Kids develop ear infections much more frequently than adults, but the resulting pain and fussiness can cause misery for everyone in the household. The experts at Tanasbourne Pediatrics in Beaverton, Oregon can help relieve your child’s pain and share some wisdom about ways to possibly prevent future infections. Call the clinic today for an urgent appointment.
Children most often develop middle ear infections (otitis media). This occurs when viruses or bacteria find their way into the space behind your child’s eardrum, or middle ear. As the viruses or bacteria multiply and spread, the middle ear fills with pus. This causes pressure on the eardrum, which is usually quite painful.
The bacteria and viruses often build up when the tiny tubes (eustachian tubes) that drain fluid away from the middle ear into the throat become blocked or swollen and don’t function normally. Colds, throat infections, and allergies can cause swelling of the eustachian tubes. Enlarged adenoids may also block adequate drainage through the tubes.
Ear pain is the most common symptom of an ear infection. Though toddlers and older kids can tell you their ear hurts, infants may express pain by tugging at their ear, fussing, and crying more than usual. An ear infection can also cause a fever. It may also make it difficult for your child to eat or sleep because chewing, sucking, and lying down can cause pressure changes in the middle ear, which increase the pain.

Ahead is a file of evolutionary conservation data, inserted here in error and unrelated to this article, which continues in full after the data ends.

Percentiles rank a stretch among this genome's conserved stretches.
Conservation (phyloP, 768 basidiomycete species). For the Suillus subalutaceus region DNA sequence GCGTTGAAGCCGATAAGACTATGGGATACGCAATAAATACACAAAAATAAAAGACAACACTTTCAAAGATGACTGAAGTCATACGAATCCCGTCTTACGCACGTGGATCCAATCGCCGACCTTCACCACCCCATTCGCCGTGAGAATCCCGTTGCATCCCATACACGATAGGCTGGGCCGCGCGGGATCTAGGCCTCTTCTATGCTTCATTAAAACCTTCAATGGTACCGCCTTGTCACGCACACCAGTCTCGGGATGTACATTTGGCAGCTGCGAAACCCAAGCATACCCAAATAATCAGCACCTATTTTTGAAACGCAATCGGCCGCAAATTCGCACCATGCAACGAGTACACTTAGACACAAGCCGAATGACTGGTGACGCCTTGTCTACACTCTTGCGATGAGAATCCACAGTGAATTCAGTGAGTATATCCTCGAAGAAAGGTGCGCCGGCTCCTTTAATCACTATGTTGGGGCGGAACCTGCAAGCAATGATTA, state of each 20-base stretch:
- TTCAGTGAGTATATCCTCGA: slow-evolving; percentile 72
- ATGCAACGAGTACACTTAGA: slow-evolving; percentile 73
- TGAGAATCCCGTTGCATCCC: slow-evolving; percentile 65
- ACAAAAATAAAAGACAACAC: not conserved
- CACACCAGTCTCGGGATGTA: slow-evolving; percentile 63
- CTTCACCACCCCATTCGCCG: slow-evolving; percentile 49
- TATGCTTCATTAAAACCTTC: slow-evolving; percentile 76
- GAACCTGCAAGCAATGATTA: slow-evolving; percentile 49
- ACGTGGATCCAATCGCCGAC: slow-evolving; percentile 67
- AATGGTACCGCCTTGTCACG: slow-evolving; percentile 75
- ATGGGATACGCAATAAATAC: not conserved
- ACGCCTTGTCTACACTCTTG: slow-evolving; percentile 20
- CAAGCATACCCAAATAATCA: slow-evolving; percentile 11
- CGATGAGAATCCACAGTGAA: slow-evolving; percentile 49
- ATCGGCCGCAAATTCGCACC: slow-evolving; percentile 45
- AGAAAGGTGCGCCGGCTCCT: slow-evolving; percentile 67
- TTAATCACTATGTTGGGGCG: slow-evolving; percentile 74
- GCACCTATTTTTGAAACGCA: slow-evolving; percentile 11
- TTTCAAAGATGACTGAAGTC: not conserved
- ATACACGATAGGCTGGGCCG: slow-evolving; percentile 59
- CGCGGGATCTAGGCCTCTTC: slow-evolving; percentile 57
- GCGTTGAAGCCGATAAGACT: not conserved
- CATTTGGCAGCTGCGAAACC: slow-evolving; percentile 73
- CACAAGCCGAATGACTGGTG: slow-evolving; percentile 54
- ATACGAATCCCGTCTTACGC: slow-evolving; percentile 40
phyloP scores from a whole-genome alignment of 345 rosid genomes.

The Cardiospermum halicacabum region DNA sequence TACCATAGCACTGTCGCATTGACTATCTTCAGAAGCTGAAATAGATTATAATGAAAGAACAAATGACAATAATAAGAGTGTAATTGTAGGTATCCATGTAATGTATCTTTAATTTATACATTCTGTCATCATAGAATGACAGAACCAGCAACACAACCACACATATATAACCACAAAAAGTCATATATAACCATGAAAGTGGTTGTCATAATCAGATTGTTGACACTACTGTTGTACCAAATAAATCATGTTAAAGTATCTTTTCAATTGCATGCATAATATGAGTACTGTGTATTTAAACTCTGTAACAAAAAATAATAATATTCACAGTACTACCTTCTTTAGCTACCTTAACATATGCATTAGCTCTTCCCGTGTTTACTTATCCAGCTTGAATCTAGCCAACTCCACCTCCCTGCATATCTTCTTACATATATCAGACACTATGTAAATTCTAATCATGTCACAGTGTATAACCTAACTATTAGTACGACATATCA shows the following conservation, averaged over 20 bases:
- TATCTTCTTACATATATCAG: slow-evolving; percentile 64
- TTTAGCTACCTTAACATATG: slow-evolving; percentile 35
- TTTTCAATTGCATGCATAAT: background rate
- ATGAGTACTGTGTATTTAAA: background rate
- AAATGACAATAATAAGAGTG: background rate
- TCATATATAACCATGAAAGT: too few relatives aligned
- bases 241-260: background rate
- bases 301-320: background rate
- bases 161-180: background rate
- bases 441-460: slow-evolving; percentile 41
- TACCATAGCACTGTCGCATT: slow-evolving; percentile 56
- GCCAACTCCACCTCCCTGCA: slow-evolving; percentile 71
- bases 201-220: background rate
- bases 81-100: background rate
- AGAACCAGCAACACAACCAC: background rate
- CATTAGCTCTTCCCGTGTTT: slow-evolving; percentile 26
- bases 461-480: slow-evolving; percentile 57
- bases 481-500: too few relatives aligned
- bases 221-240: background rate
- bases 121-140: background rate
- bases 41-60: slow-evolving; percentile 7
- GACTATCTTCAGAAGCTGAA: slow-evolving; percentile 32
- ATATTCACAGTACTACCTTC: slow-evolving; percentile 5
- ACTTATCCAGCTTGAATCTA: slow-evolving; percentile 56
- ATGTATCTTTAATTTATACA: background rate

Increasing fluid buildup in the middle ear can eventually rupture the eardrum. If that occurs, you may notice fluid draining from the ear. With a ruptured eardrum, your child may also complain of dizziness or nausea and notice a ringing or buzzing noise in the affected ear.
There are issues that may increase your child’s chances of developing an ear infection, such as exposure to secondhand smoke and frequent colds and sore throats. Bottle-fed babies also seem more prone to ear infections, which you can help prevent by holding your baby at an angle during feeding time.
Ear infections are not contagious, but children in daycare and classroom settings often develop more frequent colds, which might lead to more frequent ear infections. Check with your daycare provider to ensure their staff follows techniques that help prevent the spread of contagions, such as good handwashing habits.
It is admittedly difficult, however, to keep young children from sharing their personal space and their germs with one another.
Treatment depends on the severity and frequency of the infections. Your pediatrician may recommend antibiotics to clear the bacteria or eardrops to help relieve pain.